As families prepare to enjoy 4th of July festivities, federal agencies have issued safety alerts about spray-on sunscreens and fireworks.
The Consumer Product Safety Commission (CPSC) issued its annual list of tips for safe use of fireworks and the Food and Drug Administration (FDA) was warned about spray-on sunscreens.
The FDA points out two major concerns about spray-on sunscreens: adequate protection and inhalation danger. Consumers like the convenience of a spray-on product. Spray formulas are less greasy and are easier and quicker to apply. But users may not spray long enough and thoroughly enough for adequate coverage, leaving skin vulnerable to damaging sun rays. The other danger of sprays is that the user may inhale aerosolized mineral ingredients like zinc oxide and titanium dioxide during application, which can irritate the lungs. The inhaled spray can trigger asthma attacks in vulnerable individuals. The spray can also irritate the eyes.
The FDA advises caution in applying aerosol sunscreens, especially when using a spray product on a child, who can easily inhale the spray as a parent applies it. Never spray the face. To apply sunscreen to the face, the parent should spray the sunscreen on their own hand and then rub it on the child’s face. To avoid the risk of burns, never spray the product near open flames from a barbecue grill or citronella torches and candles.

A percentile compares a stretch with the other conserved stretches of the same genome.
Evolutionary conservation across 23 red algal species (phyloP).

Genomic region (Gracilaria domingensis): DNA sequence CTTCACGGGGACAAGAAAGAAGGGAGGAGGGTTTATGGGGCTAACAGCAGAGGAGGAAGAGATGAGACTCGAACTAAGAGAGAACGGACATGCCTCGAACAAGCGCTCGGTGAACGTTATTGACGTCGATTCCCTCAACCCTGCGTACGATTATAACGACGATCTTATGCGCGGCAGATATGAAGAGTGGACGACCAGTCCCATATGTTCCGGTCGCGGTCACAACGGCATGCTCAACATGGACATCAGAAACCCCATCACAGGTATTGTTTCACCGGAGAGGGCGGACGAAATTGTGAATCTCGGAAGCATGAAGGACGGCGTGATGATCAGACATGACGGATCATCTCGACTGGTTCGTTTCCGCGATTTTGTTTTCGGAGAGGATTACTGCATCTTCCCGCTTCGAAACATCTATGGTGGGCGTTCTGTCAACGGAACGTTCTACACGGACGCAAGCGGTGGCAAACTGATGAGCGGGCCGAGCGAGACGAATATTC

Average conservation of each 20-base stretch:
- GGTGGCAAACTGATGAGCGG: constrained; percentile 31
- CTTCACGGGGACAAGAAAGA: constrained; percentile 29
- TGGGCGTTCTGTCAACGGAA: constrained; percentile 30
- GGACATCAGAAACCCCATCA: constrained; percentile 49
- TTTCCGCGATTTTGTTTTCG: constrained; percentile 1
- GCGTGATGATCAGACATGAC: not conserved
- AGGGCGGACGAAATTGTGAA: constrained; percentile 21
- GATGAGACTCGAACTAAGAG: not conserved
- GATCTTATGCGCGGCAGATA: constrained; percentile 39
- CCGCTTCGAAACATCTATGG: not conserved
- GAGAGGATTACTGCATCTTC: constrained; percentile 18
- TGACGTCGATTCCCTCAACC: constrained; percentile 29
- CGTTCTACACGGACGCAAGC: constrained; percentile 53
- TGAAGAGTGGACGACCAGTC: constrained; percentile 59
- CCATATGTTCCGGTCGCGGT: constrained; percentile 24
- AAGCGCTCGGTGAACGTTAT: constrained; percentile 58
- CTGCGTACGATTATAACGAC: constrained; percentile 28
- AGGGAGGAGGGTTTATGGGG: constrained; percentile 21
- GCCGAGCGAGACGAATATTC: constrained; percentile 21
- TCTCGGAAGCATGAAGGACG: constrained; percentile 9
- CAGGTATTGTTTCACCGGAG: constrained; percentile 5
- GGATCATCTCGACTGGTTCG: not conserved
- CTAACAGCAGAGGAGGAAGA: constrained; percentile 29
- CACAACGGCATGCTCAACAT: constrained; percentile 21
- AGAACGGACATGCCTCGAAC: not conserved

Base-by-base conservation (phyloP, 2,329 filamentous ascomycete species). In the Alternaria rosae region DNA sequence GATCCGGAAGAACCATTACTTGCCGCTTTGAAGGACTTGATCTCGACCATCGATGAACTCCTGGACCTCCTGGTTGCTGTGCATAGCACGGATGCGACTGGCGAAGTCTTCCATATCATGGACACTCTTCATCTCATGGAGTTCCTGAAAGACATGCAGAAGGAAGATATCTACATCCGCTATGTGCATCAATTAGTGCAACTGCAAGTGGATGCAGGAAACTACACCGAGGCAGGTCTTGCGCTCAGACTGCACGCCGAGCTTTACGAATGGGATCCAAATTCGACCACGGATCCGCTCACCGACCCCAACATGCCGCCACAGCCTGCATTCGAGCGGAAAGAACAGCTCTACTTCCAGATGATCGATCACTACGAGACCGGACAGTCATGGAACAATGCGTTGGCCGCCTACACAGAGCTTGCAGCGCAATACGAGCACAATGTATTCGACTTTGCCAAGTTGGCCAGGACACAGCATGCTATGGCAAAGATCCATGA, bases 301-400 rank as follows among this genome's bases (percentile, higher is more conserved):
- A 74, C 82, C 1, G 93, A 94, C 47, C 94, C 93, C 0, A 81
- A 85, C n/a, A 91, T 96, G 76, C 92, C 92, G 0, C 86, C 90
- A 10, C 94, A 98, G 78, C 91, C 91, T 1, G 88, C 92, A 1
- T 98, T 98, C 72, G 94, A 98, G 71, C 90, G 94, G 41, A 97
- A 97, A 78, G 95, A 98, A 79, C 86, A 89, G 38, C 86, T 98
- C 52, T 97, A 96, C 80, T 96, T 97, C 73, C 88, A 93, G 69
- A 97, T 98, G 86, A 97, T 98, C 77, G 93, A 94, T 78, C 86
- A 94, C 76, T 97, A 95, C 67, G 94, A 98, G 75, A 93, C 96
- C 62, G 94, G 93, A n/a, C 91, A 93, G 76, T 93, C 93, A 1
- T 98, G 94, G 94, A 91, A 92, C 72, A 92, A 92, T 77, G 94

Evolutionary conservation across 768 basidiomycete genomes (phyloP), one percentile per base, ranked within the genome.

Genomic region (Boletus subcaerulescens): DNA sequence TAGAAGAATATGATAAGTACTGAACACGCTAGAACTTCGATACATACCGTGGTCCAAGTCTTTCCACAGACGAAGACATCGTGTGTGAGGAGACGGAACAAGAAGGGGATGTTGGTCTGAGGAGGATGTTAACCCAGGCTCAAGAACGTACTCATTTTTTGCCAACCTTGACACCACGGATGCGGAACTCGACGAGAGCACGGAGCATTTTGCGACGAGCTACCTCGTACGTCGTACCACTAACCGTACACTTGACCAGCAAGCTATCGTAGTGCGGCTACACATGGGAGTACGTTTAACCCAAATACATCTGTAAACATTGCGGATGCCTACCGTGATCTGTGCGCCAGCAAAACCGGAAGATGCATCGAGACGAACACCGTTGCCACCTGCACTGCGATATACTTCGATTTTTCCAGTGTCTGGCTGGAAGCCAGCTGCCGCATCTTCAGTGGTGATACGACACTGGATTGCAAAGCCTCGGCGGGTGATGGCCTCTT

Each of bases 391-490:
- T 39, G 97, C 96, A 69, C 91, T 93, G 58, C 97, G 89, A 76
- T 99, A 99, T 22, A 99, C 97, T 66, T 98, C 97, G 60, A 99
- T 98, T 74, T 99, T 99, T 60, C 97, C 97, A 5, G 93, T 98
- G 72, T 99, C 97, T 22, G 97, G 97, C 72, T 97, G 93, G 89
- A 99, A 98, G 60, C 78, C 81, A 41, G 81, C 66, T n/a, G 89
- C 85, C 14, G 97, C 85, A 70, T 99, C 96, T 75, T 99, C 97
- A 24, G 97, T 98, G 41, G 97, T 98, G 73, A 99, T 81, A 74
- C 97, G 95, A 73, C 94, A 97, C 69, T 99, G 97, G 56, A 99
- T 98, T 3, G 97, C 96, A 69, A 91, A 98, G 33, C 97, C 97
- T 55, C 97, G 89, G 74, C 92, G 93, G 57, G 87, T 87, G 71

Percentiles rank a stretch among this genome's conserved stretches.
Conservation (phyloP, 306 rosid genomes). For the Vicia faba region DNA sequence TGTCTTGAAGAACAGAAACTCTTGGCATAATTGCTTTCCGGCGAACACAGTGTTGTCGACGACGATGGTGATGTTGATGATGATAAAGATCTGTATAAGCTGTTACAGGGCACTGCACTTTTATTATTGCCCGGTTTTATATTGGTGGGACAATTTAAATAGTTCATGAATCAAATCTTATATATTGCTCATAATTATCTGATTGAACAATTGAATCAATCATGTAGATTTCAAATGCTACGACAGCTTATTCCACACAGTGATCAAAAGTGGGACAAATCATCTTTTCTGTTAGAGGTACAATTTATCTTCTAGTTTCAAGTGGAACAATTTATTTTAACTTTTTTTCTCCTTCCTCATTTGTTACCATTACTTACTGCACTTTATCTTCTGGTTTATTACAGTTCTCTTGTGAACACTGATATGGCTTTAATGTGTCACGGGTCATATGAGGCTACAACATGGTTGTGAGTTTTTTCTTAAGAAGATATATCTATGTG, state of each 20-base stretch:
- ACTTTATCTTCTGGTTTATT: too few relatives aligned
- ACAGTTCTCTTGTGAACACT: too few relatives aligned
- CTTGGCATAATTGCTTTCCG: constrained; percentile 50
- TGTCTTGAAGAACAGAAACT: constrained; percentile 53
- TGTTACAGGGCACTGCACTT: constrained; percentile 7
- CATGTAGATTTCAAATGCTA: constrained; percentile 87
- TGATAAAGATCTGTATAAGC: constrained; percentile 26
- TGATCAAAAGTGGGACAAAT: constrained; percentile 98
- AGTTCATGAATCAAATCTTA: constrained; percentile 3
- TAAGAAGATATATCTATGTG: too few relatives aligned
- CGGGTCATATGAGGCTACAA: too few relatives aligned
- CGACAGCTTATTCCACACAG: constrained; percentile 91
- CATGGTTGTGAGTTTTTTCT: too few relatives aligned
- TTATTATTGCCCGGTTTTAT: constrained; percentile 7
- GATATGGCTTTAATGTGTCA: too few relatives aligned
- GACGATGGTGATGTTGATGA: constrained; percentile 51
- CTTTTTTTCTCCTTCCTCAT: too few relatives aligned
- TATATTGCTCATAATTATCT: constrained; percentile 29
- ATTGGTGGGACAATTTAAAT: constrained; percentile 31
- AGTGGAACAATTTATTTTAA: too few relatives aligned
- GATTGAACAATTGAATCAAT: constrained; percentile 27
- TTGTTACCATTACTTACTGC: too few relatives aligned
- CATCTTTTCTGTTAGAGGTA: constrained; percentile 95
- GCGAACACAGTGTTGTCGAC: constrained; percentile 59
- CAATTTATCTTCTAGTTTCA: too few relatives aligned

Dermatologists recommend using a broad-spectrum lotion sunscreen with an SPF of 30 or more, combined with protective clothing and hats.
The CPSC reports that in the month around the 4th of July, an average of 230 people visit an emergency room each day with fireworks-related injuries. More than half the injuries are burns; other common fireworks injuries are eye injuries and injuries to hands and fingers, but some people have been killed in fireworks accidents. Consumers should not purchase fireworks packaged in brown paper. This is often an indication that the fireworks were made for professional displays and they could pose a danger to consumers.
Among the safety tips from the CPSC:
- Make sure fireworks are legal in your area before buying or using them.
- Never allow young children to play with or ignite fireworks.
- An adult should always supervise fireworks activities. Sparklers can burn as hot as 2,000 degrees, posing a burn risk to young children who handle them carelessly.
- Never place any part of the body directly over a fireworks device when lighting the fuse. Back up to a safe distance immediately after lighting fireworks.
- Never try to re-light or pick up fireworks that have not ignited fully.
- Never point or throw fireworks at another person.
- Keep a bucket of water or a garden hose handy in case of fire.
- Light fireworks one at a time, then quickly move back.
- Never carry fireworks in a pocket.
- Never shoot off fireworks in metal or glass containers.
- After fireworks have burned out, thoroughly douse with water before discarding to prevent a trash fire.